Kodi shouldn't be held to blame for those who use it to watch content illegally. That's the view of the Computer and Communications Industry Association, an industry body that represents the views of Netflix, Amazon and BT.
Instead, those infringing the copyright should be held to account, like those selling 'fully-loaded' Kodi boxes and creating third-party add-ons that let people watch copyrighted material illegally.
Kodi is a perfectly legal piece of software, but – with the addition of third-party add-ons – can be used to access copyrighted content illegally. Just recently, one man who watched Sky Sports illegally on his Kodi box was left with a legal bill of £16,000.
"Unscrupulous vendors selling general-purpose devices preloaded with software whose function is to infringe content or circumvent technological protection measures (TPMs) are an appropriate target for enforcement activities," wrote the CCIA.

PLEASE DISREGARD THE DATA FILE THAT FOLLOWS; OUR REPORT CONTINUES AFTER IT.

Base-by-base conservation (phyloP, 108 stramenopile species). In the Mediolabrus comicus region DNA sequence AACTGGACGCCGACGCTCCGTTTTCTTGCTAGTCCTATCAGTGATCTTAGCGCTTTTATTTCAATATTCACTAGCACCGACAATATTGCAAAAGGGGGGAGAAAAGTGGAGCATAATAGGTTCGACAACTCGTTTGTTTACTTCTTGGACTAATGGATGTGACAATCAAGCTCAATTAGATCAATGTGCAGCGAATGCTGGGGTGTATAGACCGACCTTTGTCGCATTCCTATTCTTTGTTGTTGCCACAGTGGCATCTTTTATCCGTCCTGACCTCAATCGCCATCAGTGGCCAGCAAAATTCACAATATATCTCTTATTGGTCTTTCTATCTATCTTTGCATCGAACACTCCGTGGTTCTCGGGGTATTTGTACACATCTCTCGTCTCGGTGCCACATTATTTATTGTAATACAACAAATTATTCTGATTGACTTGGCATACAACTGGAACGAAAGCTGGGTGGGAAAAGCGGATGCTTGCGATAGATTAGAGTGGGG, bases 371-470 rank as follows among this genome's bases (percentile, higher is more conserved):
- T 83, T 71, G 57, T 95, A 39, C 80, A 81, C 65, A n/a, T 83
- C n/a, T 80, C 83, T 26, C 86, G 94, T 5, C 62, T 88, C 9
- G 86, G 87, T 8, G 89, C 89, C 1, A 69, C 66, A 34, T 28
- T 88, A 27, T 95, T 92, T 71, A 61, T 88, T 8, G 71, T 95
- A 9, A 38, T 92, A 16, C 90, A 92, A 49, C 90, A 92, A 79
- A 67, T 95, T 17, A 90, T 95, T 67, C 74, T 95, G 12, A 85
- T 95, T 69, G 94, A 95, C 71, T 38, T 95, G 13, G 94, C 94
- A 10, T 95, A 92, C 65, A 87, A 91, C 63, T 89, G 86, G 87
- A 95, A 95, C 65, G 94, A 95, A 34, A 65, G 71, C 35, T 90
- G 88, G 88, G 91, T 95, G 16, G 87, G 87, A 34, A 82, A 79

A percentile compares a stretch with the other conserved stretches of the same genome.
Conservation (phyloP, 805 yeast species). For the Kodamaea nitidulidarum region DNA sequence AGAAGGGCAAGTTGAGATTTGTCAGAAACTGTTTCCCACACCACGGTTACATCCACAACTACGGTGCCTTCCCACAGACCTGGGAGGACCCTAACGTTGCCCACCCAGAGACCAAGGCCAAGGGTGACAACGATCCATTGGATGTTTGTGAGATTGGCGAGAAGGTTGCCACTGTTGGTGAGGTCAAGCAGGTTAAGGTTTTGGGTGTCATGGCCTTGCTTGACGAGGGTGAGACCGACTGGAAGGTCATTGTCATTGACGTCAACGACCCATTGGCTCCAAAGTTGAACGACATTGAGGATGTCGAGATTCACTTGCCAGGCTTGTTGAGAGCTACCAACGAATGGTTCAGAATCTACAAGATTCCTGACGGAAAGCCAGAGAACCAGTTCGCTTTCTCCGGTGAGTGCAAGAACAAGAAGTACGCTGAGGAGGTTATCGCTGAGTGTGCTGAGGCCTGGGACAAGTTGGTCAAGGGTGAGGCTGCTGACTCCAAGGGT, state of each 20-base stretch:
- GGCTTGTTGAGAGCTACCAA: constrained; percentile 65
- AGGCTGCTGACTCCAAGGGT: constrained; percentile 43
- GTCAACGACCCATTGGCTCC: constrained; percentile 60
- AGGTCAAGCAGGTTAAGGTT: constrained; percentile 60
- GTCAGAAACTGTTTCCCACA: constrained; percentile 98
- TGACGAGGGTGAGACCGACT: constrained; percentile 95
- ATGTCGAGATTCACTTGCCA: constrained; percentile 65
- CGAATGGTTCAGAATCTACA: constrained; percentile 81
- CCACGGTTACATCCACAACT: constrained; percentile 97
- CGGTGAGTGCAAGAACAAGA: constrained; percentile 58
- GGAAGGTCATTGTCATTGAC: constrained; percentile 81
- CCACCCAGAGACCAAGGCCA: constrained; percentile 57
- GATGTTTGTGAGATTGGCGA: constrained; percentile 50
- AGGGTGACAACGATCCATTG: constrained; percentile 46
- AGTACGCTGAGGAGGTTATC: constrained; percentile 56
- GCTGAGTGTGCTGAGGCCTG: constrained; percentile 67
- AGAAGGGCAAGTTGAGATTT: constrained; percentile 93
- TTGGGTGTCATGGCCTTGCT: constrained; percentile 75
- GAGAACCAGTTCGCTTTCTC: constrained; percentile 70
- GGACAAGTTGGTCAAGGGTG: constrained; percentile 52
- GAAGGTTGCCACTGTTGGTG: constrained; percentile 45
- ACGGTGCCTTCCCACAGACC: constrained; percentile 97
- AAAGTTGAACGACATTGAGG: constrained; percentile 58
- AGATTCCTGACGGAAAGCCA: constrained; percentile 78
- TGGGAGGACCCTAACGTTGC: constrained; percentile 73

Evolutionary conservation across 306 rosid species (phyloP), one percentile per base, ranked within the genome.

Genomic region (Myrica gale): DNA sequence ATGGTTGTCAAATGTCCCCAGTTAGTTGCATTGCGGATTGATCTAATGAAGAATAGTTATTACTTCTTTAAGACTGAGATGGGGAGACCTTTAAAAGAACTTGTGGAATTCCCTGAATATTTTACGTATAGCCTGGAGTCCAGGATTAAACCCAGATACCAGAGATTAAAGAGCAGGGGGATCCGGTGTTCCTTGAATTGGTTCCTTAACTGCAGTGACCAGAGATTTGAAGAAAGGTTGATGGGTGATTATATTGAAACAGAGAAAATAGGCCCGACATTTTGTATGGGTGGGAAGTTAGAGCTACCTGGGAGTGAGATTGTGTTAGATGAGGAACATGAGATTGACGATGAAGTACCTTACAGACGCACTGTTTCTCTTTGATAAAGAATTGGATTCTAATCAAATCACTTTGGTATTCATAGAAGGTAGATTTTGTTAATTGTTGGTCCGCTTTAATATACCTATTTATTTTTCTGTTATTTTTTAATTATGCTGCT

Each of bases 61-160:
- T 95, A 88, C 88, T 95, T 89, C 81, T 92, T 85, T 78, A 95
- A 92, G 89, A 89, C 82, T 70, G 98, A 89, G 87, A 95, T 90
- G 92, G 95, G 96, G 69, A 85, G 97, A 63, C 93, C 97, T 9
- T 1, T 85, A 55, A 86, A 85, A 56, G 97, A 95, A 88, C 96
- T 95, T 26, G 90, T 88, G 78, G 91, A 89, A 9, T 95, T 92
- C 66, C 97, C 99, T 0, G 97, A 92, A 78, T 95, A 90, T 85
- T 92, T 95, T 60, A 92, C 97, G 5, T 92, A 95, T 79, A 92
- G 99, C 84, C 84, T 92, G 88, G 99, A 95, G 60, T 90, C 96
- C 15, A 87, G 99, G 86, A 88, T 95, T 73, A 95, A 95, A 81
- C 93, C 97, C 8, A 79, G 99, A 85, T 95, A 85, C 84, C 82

"These enforcement activities should focus on the infringers themselves, however, not a general-purpose technology, such as an operating system for set-top boxes, which may be used in both lawful and unlawful ways."
A recent spate of high-profile copyright infringement court cases has seen Kodi users fined up to €500,000. Here in the UK, sales of 'fully-loaded' Kodi boxes (those already set up for accessing content illegally) have been banned from eBay, Amazon and Facebook.